Shrivers flock to Union Mills for reunion Extended family of town's founders descend on area for bicentennial pageant

October 13, 1997|By Ellie Baublitz | Ellie Baublitz,CONTRIBUTING WRITER

It was 200 years ago that brothers Andrew and David Shriver began a family dynasty in the Union Mills area.

Yesterday, Shrivers from the United States, Germany, Costa Rica and London celebrated that beginning with a family reunion, stamp cancellation, photo exhibit and Historical Bicentennial Pageant at Union Mills Homestead.

"Six hundred letters went out all over the country, and that was just to [Shrivers] to contact their families," said Esther Shriver, executive director of Union Mills Homestead. She later estimated that more than 300 Shriver relatives attended the reunion.

On a large framed family tree, members traced their ancestors, starting with the Fierre family from France in 1685.

Computer printouts, taped together around three walls of the tannery, showed the family history from Andrew and David.

"I just figure we're all cousins," joked Army Maj. Becky Jones, who came from Germany, where she is stationed. "My grandmother Mary Jeanette Shriver was born here across the road where Esther and Jim live."

She and her uncle, Baltimore resident Carberry Jones, traced their lineage from the trunk of the Fierre tree. Her sister, Carol Jones, also attended.

Helen Shriver, 89, James Jr.'s mother, married into the family in 1926. She and William Herbert Shriver Jr. bantered about their health problems while figuring out how many generations removed they were from younger relatives.

Peter Weidman drove to Union Mills from his home in Santa Fe, N.M., while Jim McSherry attended with 11 of his 12 children.

They picnicked, posed for a group photo, visited a post office station set up for the day, pored over old family photos in the gristmill and purchased souvenirs of the homestead.

Joe Fiore, a window clerk at Westminster Post Office, sold about 300 dated stamp cancellations of the homestead on postcards and envelopes.

Later, the historical pageant described the homestead's history in five vignettes, with local actors and historians portraying Shrivers. In "Founding a Dynasty," Andrew Shriver returns to tell how he and his brother bought 200 acres of land and built the house, gristmill, sawmill, tannery, cooper's mill and blacksmith shop.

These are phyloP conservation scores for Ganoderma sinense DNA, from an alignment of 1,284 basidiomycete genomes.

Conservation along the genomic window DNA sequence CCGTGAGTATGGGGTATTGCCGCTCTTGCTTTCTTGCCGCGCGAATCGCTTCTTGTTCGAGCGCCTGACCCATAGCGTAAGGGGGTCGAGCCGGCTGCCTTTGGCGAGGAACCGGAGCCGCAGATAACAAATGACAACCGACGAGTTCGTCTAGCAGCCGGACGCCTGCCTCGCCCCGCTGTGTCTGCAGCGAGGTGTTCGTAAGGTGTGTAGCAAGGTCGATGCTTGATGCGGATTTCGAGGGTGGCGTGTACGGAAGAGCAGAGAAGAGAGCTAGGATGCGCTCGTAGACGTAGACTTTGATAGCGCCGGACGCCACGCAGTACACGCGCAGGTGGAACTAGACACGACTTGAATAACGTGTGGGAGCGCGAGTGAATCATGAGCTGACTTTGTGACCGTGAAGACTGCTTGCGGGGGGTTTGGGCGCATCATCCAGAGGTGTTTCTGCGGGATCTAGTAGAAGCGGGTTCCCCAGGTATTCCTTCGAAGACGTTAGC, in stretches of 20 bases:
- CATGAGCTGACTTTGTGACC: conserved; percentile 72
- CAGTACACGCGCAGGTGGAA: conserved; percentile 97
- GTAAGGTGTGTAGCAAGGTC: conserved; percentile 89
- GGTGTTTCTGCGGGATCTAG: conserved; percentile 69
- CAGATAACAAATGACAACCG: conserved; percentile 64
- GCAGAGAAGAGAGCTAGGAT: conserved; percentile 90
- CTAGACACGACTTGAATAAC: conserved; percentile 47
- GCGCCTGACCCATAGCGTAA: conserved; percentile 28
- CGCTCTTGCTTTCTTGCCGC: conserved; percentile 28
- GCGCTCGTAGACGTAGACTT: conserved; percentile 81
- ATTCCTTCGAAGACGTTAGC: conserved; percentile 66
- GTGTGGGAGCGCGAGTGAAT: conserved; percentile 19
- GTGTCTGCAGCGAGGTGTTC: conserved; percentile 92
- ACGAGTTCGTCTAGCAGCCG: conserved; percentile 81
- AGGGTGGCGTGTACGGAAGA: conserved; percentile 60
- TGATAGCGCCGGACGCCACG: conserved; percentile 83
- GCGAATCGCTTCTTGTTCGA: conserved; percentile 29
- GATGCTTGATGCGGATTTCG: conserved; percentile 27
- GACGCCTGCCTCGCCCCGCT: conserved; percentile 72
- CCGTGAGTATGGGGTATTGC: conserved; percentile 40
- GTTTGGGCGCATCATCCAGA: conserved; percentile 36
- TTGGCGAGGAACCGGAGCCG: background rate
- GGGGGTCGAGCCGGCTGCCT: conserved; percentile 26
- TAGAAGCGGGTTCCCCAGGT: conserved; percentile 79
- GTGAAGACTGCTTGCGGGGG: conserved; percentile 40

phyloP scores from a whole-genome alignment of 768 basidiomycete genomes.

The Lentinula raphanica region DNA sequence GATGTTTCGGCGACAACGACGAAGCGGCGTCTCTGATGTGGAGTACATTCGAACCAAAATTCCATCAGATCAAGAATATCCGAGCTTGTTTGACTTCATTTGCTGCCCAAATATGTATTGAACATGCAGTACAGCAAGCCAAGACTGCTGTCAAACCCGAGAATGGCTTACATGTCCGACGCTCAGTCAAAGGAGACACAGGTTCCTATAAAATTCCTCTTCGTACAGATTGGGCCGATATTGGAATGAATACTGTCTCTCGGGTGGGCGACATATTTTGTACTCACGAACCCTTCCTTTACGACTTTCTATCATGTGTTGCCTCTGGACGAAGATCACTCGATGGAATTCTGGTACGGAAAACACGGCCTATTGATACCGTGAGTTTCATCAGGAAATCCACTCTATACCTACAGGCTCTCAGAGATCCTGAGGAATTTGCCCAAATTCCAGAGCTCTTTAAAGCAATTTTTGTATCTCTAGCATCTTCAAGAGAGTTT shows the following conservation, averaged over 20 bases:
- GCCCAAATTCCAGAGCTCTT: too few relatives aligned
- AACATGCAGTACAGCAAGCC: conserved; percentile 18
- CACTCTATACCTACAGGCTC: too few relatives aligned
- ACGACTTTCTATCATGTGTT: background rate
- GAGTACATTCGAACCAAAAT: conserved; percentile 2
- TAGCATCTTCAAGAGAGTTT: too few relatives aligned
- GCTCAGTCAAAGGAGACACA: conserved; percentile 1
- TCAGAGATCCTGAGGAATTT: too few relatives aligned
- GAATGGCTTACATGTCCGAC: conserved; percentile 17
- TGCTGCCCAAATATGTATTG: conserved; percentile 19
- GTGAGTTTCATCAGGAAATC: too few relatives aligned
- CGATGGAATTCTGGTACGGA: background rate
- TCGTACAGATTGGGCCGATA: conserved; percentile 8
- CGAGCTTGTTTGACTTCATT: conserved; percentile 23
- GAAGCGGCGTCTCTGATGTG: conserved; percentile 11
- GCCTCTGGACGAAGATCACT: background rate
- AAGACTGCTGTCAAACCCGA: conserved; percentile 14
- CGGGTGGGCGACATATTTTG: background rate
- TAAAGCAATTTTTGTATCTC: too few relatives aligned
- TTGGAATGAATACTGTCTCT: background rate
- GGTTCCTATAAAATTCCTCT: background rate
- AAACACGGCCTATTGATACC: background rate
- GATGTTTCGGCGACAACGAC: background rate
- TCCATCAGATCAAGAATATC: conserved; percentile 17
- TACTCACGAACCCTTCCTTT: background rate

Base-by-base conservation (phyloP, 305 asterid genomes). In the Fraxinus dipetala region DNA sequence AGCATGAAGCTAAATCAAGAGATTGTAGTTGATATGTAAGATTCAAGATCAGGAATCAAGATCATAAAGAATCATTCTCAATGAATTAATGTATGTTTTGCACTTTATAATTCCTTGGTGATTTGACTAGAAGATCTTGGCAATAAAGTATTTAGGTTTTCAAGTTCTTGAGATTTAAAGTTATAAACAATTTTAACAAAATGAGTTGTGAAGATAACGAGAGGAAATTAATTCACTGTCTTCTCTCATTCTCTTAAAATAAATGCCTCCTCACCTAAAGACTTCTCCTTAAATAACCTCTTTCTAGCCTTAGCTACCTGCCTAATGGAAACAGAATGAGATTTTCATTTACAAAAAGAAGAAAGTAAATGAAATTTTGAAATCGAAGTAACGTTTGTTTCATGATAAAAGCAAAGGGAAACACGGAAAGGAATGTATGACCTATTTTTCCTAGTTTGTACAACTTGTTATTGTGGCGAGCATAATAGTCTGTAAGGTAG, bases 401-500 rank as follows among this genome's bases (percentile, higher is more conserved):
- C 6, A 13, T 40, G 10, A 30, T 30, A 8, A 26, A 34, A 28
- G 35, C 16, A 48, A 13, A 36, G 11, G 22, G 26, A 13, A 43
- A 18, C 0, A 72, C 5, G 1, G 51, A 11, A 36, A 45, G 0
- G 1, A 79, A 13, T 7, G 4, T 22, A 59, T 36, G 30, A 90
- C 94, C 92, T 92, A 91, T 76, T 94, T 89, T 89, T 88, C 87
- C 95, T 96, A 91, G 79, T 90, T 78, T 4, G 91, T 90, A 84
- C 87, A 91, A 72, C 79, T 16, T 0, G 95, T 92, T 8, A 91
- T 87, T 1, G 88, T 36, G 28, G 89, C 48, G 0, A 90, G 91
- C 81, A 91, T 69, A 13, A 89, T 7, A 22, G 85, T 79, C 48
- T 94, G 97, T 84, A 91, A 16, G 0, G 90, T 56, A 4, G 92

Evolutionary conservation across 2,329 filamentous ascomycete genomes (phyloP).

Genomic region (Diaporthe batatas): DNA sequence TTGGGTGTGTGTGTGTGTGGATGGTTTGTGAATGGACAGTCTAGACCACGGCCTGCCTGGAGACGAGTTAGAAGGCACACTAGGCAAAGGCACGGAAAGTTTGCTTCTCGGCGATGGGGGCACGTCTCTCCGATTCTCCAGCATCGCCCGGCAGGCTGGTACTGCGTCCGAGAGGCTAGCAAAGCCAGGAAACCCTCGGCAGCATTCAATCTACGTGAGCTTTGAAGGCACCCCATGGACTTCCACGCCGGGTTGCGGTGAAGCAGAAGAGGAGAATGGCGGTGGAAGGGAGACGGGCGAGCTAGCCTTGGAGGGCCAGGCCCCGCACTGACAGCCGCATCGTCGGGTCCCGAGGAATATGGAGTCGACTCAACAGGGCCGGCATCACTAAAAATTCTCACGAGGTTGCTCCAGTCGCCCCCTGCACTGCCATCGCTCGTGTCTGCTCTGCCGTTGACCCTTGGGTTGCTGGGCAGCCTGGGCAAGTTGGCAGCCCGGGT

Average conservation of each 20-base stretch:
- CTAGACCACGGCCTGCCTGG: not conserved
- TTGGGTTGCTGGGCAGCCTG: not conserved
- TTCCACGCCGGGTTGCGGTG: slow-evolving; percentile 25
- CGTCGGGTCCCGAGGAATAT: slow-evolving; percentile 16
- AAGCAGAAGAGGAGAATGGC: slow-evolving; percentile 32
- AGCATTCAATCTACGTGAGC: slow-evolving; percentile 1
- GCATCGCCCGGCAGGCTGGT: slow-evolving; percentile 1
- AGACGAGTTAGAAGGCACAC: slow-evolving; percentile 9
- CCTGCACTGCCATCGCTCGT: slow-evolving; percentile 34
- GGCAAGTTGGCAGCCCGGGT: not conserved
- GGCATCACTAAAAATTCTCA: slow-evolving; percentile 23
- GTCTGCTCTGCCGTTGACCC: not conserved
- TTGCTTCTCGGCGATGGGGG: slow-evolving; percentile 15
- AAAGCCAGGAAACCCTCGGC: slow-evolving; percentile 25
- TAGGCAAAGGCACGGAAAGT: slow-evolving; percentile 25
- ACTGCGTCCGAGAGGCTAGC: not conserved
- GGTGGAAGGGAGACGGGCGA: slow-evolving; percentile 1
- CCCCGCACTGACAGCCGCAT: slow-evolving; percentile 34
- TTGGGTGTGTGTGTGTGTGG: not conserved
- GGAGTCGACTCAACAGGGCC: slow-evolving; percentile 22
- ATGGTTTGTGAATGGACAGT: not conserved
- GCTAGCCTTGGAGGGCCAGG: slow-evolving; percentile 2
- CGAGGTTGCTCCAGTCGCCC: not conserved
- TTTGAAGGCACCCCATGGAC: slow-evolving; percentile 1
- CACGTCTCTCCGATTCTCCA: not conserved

The "Sons of Andrew," Andrew K. and William Shriver, carried on the business into the 1800s. Then came the Civil War and "A Family Divided."

Andrew K. Shriver made his home at the original farm and was a Union sympathizer. His brother William lived directly across the road and supported the Confederate cause.

After the war, in "Heading a New Industry," Benjamin F. Shriver, ...r...rTC son of William, described the new method of tanning hides for leather, the increase in gristmill production of flour and the new cannery that sent canned vegetables as far as Europe.

"Return to Unity" described some of the family through the eyes of Frederic Shriver Klein, a great-great-grandson of Andrew.

He recalled his childhood on the farm and how it was willed to him and two of his brothers in 1950. The Klein brothers used the farm as a summer home for 15 years. By the mid-1960s, they realized they couldn't maintain the property, but they wanted the family home preserved.

Union Mills Homestead Foundation was created to preserve and care for a 20-acre parcel as a historical museum and site, which it remains today.

Pam Shriver, six generations from the original founders of the mill and an international tennis star, is honorary chairwoman of the 200th birthday party.

At the end of the pageant, a plaque was unveiled from the Carroll County Commissioners that honors the three Klein brothers who gave their family property to the public as Union Mills Homestead.

Pub Date: 10/13/97

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